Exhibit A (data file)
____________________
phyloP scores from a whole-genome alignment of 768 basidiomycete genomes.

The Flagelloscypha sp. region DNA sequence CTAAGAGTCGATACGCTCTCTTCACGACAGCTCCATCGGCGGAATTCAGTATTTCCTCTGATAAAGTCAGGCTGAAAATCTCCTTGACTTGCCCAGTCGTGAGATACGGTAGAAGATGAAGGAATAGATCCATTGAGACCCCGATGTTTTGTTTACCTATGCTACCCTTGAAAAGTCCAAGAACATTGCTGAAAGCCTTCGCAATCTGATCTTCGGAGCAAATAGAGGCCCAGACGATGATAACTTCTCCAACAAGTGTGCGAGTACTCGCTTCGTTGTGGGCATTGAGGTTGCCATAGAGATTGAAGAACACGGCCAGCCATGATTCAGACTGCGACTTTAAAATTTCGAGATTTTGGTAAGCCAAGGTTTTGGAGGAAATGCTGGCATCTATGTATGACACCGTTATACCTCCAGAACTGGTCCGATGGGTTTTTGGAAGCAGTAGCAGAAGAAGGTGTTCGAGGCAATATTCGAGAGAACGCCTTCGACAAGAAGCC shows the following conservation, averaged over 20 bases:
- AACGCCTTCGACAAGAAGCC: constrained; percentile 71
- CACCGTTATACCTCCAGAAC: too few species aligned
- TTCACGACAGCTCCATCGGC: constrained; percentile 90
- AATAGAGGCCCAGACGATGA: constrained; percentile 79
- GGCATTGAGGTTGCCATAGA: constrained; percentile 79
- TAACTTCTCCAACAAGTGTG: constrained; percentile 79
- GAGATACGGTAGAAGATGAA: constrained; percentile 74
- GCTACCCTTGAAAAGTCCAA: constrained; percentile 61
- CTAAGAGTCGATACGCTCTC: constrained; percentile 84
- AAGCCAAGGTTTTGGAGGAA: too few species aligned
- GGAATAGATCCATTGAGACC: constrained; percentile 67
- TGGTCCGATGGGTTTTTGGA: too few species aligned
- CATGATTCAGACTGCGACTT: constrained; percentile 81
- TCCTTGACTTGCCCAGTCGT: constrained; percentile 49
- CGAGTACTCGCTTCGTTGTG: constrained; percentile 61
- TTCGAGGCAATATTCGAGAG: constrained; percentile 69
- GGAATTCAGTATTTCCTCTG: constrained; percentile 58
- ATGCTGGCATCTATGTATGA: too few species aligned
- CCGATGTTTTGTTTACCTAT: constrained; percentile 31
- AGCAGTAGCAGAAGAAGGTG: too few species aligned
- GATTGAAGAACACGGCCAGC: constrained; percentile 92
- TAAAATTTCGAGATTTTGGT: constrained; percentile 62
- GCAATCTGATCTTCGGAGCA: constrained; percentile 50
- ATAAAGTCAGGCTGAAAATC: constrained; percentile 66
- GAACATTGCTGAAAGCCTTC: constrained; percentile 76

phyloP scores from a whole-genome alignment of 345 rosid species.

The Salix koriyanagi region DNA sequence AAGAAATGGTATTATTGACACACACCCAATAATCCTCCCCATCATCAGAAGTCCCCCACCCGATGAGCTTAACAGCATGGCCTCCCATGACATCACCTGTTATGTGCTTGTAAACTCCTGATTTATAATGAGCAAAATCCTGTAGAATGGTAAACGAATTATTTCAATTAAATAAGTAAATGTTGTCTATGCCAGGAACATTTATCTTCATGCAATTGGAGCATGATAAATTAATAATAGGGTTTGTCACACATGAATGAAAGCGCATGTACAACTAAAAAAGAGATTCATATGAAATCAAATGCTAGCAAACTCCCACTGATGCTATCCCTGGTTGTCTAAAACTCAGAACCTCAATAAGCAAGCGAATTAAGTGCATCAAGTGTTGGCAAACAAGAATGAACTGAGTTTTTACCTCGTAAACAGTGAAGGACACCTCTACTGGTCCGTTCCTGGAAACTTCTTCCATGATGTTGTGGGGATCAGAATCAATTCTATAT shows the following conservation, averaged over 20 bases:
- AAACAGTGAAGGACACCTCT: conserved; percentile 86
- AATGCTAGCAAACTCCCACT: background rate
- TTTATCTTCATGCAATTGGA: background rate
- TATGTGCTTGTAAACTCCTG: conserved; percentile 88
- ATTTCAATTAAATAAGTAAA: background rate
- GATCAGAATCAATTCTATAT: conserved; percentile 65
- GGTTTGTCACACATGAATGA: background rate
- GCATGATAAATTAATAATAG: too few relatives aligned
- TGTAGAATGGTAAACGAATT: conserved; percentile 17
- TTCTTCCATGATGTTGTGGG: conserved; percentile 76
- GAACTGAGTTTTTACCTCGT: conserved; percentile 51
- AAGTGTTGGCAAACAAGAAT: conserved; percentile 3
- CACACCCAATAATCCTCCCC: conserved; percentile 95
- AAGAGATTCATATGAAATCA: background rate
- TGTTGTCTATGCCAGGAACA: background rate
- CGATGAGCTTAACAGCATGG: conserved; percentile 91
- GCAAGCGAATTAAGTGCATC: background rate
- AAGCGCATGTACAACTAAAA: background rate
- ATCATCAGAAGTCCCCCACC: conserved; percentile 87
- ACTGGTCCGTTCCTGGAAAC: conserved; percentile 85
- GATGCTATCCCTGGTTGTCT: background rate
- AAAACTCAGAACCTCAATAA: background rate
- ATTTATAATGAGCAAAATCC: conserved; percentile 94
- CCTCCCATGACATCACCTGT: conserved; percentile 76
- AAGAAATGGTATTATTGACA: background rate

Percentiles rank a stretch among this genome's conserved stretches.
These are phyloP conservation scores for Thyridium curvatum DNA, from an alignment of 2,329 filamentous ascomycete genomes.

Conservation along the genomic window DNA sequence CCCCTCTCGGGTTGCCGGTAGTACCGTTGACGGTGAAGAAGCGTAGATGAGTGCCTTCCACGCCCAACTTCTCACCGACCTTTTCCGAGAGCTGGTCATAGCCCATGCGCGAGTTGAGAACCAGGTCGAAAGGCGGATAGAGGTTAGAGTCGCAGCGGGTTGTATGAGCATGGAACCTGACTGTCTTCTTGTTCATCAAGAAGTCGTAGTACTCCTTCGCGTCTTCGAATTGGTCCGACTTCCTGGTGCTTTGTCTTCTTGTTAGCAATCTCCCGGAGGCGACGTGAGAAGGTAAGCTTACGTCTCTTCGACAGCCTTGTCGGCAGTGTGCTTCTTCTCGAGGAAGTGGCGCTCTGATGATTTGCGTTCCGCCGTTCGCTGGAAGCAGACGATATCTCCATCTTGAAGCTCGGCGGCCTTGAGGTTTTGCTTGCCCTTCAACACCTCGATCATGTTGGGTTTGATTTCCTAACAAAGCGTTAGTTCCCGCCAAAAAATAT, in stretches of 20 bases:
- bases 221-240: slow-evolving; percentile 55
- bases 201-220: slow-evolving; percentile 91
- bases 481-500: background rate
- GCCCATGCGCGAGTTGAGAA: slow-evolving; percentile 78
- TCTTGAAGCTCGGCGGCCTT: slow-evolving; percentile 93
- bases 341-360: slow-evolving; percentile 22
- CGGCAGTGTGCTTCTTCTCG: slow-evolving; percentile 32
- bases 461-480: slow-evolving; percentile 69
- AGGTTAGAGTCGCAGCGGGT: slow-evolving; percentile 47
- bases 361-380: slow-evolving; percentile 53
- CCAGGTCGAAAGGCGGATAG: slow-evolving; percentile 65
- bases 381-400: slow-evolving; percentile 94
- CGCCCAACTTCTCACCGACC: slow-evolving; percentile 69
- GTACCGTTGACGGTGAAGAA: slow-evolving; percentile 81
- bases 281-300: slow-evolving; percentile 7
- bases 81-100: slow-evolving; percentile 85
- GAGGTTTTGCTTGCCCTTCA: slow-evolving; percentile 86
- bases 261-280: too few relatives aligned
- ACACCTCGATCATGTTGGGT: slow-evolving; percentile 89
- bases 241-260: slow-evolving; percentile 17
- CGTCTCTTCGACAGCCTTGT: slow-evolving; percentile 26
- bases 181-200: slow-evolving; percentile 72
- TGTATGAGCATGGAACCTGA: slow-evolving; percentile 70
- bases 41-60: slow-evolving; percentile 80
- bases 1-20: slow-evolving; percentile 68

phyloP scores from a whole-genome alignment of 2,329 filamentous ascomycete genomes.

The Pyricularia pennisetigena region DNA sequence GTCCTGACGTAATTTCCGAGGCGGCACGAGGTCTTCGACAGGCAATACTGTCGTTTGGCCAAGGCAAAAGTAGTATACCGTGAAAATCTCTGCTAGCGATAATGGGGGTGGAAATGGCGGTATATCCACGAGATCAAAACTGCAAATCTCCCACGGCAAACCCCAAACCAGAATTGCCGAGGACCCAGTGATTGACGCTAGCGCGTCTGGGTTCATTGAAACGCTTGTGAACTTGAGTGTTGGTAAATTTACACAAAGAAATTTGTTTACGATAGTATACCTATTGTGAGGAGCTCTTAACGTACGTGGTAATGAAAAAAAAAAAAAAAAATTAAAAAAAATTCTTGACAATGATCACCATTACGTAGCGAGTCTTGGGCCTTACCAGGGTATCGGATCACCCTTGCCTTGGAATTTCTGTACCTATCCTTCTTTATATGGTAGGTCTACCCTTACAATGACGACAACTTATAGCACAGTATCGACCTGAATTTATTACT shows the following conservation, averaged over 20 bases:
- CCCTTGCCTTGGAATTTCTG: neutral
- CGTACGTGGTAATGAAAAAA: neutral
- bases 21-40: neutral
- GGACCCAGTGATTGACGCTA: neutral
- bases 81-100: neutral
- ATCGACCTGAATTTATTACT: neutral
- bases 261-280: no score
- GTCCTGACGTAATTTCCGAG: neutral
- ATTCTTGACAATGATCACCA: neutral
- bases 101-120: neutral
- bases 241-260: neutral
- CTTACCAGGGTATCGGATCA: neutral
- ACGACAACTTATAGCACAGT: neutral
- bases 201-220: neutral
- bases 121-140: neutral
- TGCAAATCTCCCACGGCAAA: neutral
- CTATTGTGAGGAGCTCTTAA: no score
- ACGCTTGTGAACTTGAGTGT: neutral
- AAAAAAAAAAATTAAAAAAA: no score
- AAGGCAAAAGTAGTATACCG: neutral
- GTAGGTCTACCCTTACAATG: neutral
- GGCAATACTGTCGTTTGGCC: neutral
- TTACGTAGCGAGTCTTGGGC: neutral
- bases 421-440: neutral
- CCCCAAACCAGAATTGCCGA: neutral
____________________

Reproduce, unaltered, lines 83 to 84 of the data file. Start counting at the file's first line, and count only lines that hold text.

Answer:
phyloP scores from a whole-genome alignment of 2,329 filamentous ascomycete genomes.

The Pyricularia pennisetigena region DNA sequence GTCCTGACGTAATTTCCGAGGCGGCACGAGGTCTTCGACAGGCAATACTGTCGTTTGGCCAAGGCAAAAGTAGTATACCGTGAAAATCTCTGCTAGCGATAATGGGGGTGGAAATGGCGGTATATCCACGAGATCAAAACTGCAAATCTCCCACGGCAAACCCCAAACCAGAATTGCCGAGGACCCAGTGATTGACGCTAGCGCGTCTGGGTTCATTGAAACGCTTGTGAACTTGAGTGTTGGTAAATTTACACAAAGAAATTTGTTTACGATAGTATACCTATTGTGAGGAGCTCTTAACGTACGTGGTAATGAAAAAAAAAAAAAAAAATTAAAAAAAATTCTTGACAATGATCACCATTACGTAGCGAGTCTTGGGCCTTACCAGGGTATCGGATCACCCTTGCCTTGGAATTTCTGTACCTATCCTTCTTTATATGGTAGGTCTACCCTTACAATGACGACAACTTATAGCACAGTATCGACCTGAATTTATTACT shows the following conservation, averaged over 20 bases: